Hardly was the call made among the sons of the nation, wherever they might be, than young Prentice, hearing it, gave a speedy answer. No long period elapsed before he was with the fighting forces in Belgium, attached to the 3rd Dragoon Guards. Early in June this regiment was in some terribly severe fighting at Ypres, particularly at the chateau of Hooge, a few miles distant from the famous old Flemish town.
The 3rd Dragoon Guards covered themselves with imperishable glory at Hooge, from which the Germans were driven by our troops, and it is now only a pile of ruins. When the Guards took over the portion of the British line assigned to them on the night of the last Saturday in May it is said that they knew what to expect. They arrived at their position after a long march, but without delay began strengthening their trenches. The German artillery did not disappoint them; at two o’clock the next afternoon five batteries opened fire on them with high explosive shells after preliminary bombardment, and ammunition was wasted by the German gunners in the usual reckless manner.
At three o’clock the next morning a party of the Dragoons went across the riddled park of Hooge towards the chateau, crawling cautiously among shells, craters, trees and all manner of obstacles, moving and stationary. They reached the broken front wall of the main building, and then the Germans in occupation bolted, making for the communication trench which led to their main position. A few were shot. At seven in the morning the Germans opened fire on the chateau, and thereafter, with many vicissitudes and fluctuations of fortune, there was a tremendous fight for this notable point of vantage, the Germans with their high explosive shells pouring hell into the British trenches. But the British won through, and when the Dragoons were relieved from the trenches the Brigadier addressed them thus:
“The 3rd Dragoon Guards in particular are to be congratulated on the magnificent courage and determination which they displayed in the defence of Hooge on June 3. On that day the regiment added another splendid record to the long list already standing to the name of the regiment, and of which every past and present 3rd Dragoon Guard may well be proud.”
Prentice, our South African golf champion, came by his death in this way.
The ruined houses of Hooge village had been held by our troops, and when the bombardment suddenly became heavy, the men were sent into dugouts, leaving a post of three behind cover to keep watch. The first post was soon blown out and all the men killed. A second post was sent up, and a shell exploded near by, killing one man and burying another nearly to his shoulders in debris. Corporal Prentice was on another post. When the shelling became severe his sergeant said he could retire, but Prentice refused, remarking “Oh, I can still see all right!” A shell landed in the ruins among which he lay, and the bricks and mortar came tumbling about him. He shifted his position to a wall that was still standing, and there he remained all day, sending back messages at intervals to say that he was “O. K.” He was wounded in the evening. It appeared at first that his wounds were not very serious, and it was hoped he would recover.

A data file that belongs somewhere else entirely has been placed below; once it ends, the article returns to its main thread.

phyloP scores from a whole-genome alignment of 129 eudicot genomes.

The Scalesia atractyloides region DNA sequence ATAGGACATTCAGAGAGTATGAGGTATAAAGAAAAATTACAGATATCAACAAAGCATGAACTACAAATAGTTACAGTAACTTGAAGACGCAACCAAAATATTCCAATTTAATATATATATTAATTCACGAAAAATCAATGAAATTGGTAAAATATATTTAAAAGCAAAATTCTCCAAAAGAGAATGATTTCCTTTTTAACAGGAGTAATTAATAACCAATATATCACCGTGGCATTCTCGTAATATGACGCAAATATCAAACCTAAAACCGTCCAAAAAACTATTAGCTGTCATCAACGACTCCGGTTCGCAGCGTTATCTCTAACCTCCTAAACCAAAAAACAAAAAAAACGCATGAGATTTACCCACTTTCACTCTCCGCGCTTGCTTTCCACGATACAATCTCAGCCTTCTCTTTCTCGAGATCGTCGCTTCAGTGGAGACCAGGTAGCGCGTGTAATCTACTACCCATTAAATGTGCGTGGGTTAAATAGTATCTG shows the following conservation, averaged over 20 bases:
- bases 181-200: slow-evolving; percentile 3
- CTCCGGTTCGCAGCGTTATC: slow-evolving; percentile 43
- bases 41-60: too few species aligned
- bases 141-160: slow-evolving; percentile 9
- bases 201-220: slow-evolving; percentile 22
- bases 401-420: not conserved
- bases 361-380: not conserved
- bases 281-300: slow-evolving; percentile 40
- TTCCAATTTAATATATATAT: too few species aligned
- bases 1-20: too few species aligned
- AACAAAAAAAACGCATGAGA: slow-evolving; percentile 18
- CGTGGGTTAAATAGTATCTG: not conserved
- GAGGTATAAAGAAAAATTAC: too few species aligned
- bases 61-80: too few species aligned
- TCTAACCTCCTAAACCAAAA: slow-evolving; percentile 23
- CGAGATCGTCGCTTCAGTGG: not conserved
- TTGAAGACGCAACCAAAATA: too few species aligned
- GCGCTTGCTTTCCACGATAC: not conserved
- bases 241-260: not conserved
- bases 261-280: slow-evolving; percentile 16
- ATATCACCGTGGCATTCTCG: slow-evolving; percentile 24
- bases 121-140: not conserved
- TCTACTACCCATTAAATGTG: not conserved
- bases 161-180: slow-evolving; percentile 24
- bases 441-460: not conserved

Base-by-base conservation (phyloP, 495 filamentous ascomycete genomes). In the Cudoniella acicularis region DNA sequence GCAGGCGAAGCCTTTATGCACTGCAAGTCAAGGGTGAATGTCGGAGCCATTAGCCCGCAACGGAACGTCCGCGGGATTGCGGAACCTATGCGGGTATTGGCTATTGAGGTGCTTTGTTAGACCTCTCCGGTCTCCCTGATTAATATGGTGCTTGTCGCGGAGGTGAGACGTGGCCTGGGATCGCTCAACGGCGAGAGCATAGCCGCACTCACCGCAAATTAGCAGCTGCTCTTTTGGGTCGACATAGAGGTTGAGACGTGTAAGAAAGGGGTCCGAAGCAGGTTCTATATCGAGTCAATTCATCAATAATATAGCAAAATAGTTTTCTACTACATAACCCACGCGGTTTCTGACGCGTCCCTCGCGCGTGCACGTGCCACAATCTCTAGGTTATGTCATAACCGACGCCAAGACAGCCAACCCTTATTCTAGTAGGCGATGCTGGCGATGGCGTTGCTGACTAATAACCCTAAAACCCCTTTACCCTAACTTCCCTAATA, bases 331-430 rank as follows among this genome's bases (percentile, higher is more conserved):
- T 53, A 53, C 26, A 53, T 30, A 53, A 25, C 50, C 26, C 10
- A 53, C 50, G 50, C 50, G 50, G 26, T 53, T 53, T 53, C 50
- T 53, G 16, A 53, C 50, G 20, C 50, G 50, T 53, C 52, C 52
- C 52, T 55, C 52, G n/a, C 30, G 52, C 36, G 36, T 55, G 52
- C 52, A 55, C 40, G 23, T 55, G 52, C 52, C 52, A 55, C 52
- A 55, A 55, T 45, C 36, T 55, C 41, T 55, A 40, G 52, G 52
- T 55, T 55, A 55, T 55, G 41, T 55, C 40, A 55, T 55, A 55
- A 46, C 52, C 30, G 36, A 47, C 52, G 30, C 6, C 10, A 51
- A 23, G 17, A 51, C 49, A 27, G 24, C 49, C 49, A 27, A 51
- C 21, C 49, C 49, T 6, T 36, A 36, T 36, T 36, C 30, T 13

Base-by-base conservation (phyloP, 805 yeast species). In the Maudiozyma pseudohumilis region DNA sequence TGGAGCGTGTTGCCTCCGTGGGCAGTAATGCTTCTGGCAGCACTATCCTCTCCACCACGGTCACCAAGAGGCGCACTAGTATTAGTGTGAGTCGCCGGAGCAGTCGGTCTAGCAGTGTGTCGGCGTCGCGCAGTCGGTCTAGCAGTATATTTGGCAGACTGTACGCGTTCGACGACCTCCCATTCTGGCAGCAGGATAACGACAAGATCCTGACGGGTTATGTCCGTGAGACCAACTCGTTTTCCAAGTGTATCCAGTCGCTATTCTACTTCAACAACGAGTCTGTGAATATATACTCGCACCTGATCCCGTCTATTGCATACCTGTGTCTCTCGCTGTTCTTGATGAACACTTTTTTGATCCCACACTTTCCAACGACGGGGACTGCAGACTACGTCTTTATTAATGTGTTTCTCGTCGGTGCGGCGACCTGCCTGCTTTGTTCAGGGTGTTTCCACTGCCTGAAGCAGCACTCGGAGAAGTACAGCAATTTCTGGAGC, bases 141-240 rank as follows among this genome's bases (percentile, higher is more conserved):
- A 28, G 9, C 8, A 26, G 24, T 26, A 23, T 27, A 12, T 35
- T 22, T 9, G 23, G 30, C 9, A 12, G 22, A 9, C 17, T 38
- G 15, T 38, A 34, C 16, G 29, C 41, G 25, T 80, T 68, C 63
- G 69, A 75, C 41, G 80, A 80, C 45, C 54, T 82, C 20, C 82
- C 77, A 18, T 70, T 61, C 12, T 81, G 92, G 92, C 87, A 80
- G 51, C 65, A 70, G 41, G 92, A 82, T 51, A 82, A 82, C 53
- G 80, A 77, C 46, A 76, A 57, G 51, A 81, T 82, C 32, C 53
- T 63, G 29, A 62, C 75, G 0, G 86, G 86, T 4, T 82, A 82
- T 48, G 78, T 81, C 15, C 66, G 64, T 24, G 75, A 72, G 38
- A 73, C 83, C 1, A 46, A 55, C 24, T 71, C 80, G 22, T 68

News about him was sent to Johannesburg, and back from the Cape came a cable of warm congratulation from the golfers there, showing the appreciation of the Rand for the heroism of their young comrade. But he did not get well. The wounds were very bad, and a few days later he died. Glory for Prentice! I have written quite a long story about this bravery in Flanders, which has nothing to do with golf except that it was done by a golfer. Is it too long a story? The account of a championship might have been given in so much space. But American golfers will sympathise with their friends across the water in the pride they sustain amid their many sorrows. Golf championships, many of them, are won every year, but how often have the great golfers the privilege of proving to the world the truth of the Latin motto that it is sweet and glorious to die for one’s country. When this happens the British writer cannot pass it by with just a word or two; and no American editor would ask him to do so.
From: The American Golfer 6 July 1915
Assuredly something did happen today in Kimberley’s history but it has not yet been found. Research continues…..
DID YOU KNOW
Three of the businesses that have been re-created in the Kimberley Mine Museum (pictured).
Hazell, Ballan and Company
Established in early 1878 in Main Street by Arthur Thomas Hazell and Thomas John Ballan, this Gent’s Outfitters took pride in supplying fine clothing to the gentlemen of Kimberley. In 1896 they were described as Draper’s and Outfitters, but they also did dressmaking, millinery and sold fashionable goods. They also sold Ladies and Children clothes and were drapers and hatters. They were noted for their well-selected stock of fashionable goods. They were ladies dressmakers.
Established in 1888 at Broadwood House, 3-5 Dutoitspan Road, sold many and varied articles, but primarily musical instruments. Twenty-five years in Kimberley, Simmons was a pioneer of the musical industry in the town as were the Viennese Band who stayed after the 1892 Exhibition. He was the sole agent for the Theatre Company and had the box office for opera and concert performances. Musical instruments of all kinds can be seen within, including gramophones, violins, wind instruments, a unique pedal organ as well as the piano donated by Cecil Rhodes to the Kenilworth Preparatory School in Kimberley. The Kenilworth school was a replica of Rhodes’ school in Bishop’s Stortford, England.
J Perilly Tobacconist
John (Jack) Perilly started his business in 1898 at 14 Stockdale Street, Kimberley. Famous for Perilly’s as well as Royal and Crown cigarettes, they also stocked a fine choice of pipe tobacco, pipes, cigarette paper and tobacco for making your own cigarettes. The Head Office was in Glasgow, Scotland. The firm had relocated to Johannesburg by the early 1900s. One of his daughters, who lived in Johannesburg in the 1960s, donated several of the exhibits within the shop to the museum for display.